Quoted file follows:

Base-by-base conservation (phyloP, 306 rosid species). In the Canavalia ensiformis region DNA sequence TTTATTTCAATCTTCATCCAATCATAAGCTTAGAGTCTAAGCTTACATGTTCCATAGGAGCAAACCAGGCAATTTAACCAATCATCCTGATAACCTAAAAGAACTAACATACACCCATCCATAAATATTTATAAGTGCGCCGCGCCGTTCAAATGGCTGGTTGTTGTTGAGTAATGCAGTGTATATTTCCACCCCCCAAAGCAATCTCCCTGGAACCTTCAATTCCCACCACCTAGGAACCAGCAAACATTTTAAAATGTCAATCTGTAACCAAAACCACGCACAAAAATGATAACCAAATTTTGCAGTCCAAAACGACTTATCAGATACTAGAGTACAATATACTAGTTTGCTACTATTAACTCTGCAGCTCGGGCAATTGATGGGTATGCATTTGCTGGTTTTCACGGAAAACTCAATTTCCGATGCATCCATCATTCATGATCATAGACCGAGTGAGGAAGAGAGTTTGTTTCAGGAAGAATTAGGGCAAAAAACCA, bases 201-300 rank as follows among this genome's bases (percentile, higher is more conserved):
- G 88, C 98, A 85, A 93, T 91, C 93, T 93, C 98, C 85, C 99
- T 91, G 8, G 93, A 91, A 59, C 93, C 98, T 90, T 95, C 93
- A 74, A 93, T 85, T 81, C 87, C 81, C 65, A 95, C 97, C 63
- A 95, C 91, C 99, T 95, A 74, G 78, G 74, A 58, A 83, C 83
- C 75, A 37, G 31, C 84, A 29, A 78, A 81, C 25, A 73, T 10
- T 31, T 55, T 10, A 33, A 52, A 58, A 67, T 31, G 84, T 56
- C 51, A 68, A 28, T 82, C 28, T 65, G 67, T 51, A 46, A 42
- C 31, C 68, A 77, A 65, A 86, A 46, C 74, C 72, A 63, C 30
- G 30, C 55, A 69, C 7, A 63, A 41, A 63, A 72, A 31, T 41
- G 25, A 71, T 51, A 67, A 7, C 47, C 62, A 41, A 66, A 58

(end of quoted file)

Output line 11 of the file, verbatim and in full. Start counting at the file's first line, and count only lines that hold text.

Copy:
- G 25, A 71, T 51, A 67, A 7, C 47, C 62, A 41, A 66, A 58